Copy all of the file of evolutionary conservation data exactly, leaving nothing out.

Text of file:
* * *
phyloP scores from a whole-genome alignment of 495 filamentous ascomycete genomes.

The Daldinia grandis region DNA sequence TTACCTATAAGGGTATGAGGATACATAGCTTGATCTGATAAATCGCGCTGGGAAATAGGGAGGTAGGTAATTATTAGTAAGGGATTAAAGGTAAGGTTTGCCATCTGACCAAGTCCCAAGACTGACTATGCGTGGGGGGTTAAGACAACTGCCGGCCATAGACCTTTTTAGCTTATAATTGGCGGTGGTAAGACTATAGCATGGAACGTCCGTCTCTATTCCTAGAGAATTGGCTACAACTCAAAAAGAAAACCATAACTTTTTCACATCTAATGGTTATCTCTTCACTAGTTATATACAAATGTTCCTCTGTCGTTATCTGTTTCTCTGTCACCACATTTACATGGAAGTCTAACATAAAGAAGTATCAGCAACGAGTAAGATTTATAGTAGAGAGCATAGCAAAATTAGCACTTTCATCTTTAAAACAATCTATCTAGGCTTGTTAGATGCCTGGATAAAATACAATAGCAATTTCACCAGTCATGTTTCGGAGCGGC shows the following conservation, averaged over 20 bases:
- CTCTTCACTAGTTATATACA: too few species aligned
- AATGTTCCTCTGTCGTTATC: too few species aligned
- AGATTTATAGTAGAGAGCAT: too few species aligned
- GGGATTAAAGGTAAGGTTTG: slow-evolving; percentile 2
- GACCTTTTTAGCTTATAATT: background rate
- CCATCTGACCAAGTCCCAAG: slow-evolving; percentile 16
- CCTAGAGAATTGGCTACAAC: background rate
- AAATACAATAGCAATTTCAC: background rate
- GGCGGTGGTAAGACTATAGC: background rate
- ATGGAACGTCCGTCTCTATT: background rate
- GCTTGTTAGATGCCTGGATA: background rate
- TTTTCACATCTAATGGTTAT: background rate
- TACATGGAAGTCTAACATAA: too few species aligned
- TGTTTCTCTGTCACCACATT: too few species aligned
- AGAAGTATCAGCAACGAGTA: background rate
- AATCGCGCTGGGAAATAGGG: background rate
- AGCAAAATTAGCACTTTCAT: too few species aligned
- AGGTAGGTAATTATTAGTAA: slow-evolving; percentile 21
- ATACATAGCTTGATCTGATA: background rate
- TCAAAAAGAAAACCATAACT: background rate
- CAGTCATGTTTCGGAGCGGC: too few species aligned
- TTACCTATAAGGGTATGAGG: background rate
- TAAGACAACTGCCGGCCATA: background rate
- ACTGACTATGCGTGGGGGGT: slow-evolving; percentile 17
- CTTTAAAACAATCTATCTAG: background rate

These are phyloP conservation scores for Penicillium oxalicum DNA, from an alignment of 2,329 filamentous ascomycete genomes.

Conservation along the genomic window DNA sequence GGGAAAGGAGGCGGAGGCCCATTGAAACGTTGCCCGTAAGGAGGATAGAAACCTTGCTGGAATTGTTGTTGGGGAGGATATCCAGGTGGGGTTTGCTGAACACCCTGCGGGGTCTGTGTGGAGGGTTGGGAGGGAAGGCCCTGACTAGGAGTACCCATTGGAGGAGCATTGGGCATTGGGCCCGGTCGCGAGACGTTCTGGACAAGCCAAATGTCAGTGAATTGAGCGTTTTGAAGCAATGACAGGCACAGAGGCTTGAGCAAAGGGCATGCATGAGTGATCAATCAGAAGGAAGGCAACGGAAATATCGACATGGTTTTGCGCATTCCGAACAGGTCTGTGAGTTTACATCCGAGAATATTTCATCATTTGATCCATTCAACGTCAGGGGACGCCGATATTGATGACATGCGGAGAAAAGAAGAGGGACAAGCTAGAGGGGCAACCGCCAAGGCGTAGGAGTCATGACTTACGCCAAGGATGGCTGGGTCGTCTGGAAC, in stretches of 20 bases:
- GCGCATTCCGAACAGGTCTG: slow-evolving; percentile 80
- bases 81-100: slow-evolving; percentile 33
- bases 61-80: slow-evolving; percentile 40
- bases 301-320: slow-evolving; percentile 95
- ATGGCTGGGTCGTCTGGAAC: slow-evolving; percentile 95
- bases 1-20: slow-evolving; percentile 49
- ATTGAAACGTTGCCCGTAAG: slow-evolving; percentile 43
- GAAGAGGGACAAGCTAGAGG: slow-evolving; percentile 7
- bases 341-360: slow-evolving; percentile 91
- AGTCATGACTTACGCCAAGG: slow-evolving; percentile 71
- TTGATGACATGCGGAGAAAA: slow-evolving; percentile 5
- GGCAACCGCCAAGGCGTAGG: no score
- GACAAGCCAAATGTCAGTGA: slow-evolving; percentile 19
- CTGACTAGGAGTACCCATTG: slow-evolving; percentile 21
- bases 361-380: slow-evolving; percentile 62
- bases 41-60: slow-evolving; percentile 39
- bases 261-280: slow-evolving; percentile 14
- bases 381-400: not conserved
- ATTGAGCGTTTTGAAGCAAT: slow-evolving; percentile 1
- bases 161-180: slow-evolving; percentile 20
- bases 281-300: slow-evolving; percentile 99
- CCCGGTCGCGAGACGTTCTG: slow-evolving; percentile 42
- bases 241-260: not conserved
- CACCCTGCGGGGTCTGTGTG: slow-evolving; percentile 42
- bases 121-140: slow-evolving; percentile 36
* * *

phyloP scores from a whole-genome alignment of 495 filamentous ascomycete genomes.

The Daldinia grandis region DNA sequence TTACCTATAAGGGTATGAGGATACATAGCTTGATCTGATAAATCGCGCTGGGAAATAGGGAGGTAGGTAATTATTAGTAAGGGATTAAAGGTAAGGTTTGCCATCTGACCAAGTCCCAAGACTGACTATGCGTGGGGGGTTAAGACAACTGCCGGCCATAGACCTTTTTAGCTTATAATTGGCGGTGGTAAGACTATAGCATGGAACGTCCGTCTCTATTCCTAGAGAATTGGCTACAACTCAAAAAGAAAACCATAACTTTTTCACATCTAATGGTTATCTCTTCACTAGTTATATACAAATGTTCCTCTGTCGTTATCTGTTTCTCTGTCACCACATTTACATGGAAGTCTAACATAAAGAAGTATCAGCAACGAGTAAGATTTATAGTAGAGAGCATAGCAAAATTAGCACTTTCATCTTTAAAACAATCTATCTAGGCTTGTTAGATGCCTGGATAAAATACAATAGCAATTTCACCAGTCATGTTTCGGAGCGGC shows the following conservation, averaged over 20 bases:
- CTCTTCACTAGTTATATACA: too few species aligned
- AATGTTCCTCTGTCGTTATC: too few species aligned
- AGATTTATAGTAGAGAGCAT: too few species aligned
- GGGATTAAAGGTAAGGTTTG: slow-evolving; percentile 2
- GACCTTTTTAGCTTATAATT: background rate
- CCATCTGACCAAGTCCCAAG: slow-evolving; percentile 16
- CCTAGAGAATTGGCTACAAC: background rate
- AAATACAATAGCAATTTCAC: background rate
- GGCGGTGGTAAGACTATAGC: background rate
- ATGGAACGTCCGTCTCTATT: background rate
- GCTTGTTAGATGCCTGGATA: background rate
- TTTTCACATCTAATGGTTAT: background rate
- TACATGGAAGTCTAACATAA: too few species aligned
- TGTTTCTCTGTCACCACATT: too few species aligned
- AGAAGTATCAGCAACGAGTA: background rate
- AATCGCGCTGGGAAATAGGG: background rate
- AGCAAAATTAGCACTTTCAT: too few species aligned
- AGGTAGGTAATTATTAGTAA: slow-evolving; percentile 21
- ATACATAGCTTGATCTGATA: background rate
- TCAAAAAGAAAACCATAACT: background rate
- CAGTCATGTTTCGGAGCGGC: too few species aligned
- TTACCTATAAGGGTATGAGG: background rate
- TAAGACAACTGCCGGCCATA: background rate
- ACTGACTATGCGTGGGGGGT: slow-evolving; percentile 17
- CTTTAAAACAATCTATCTAG: background rate

These are phyloP conservation scores for Penicillium oxalicum DNA, from an alignment of 2,329 filamentous ascomycete genomes.

Conservation along the genomic window DNA sequence GGGAAAGGAGGCGGAGGCCCATTGAAACGTTGCCCGTAAGGAGGATAGAAACCTTGCTGGAATTGTTGTTGGGGAGGATATCCAGGTGGGGTTTGCTGAACACCCTGCGGGGTCTGTGTGGAGGGTTGGGAGGGAAGGCCCTGACTAGGAGTACCCATTGGAGGAGCATTGGGCATTGGGCCCGGTCGCGAGACGTTCTGGACAAGCCAAATGTCAGTGAATTGAGCGTTTTGAAGCAATGACAGGCACAGAGGCTTGAGCAAAGGGCATGCATGAGTGATCAATCAGAAGGAAGGCAACGGAAATATCGACATGGTTTTGCGCATTCCGAACAGGTCTGTGAGTTTACATCCGAGAATATTTCATCATTTGATCCATTCAACGTCAGGGGACGCCGATATTGATGACATGCGGAGAAAAGAAGAGGGACAAGCTAGAGGGGCAACCGCCAAGGCGTAGGAGTCATGACTTACGCCAAGGATGGCTGGGTCGTCTGGAAC, in stretches of 20 bases:
- GCGCATTCCGAACAGGTCTG: slow-evolving; percentile 80
- bases 81-100: slow-evolving; percentile 33
- bases 61-80: slow-evolving; percentile 40
- bases 301-320: slow-evolving; percentile 95
- ATGGCTGGGTCGTCTGGAAC: slow-evolving; percentile 95
- bases 1-20: slow-evolving; percentile 49
- ATTGAAACGTTGCCCGTAAG: slow-evolving; percentile 43
- GAAGAGGGACAAGCTAGAGG: slow-evolving; percentile 7
- bases 341-360: slow-evolving; percentile 91
- AGTCATGACTTACGCCAAGG: slow-evolving; percentile 71
- TTGATGACATGCGGAGAAAA: slow-evolving; percentile 5
- GGCAACCGCCAAGGCGTAGG: no score
- GACAAGCCAAATGTCAGTGA: slow-evolving; percentile 19
- CTGACTAGGAGTACCCATTG: slow-evolving; percentile 21
- bases 361-380: slow-evolving; percentile 62
- bases 41-60: slow-evolving; percentile 39
- bases 261-280: slow-evolving; percentile 14
- bases 381-400: not conserved
- ATTGAGCGTTTTGAAGCAAT: slow-evolving; percentile 1
- bases 161-180: slow-evolving; percentile 20
- bases 281-300: slow-evolving; percentile 99
- CCCGGTCGCGAGACGTTCTG: slow-evolving; percentile 42
- bases 241-260: not conserved
- CACCCTGCGGGGTCTGTGTG: slow-evolving; percentile 42
- bases 121-140: slow-evolving; percentile 36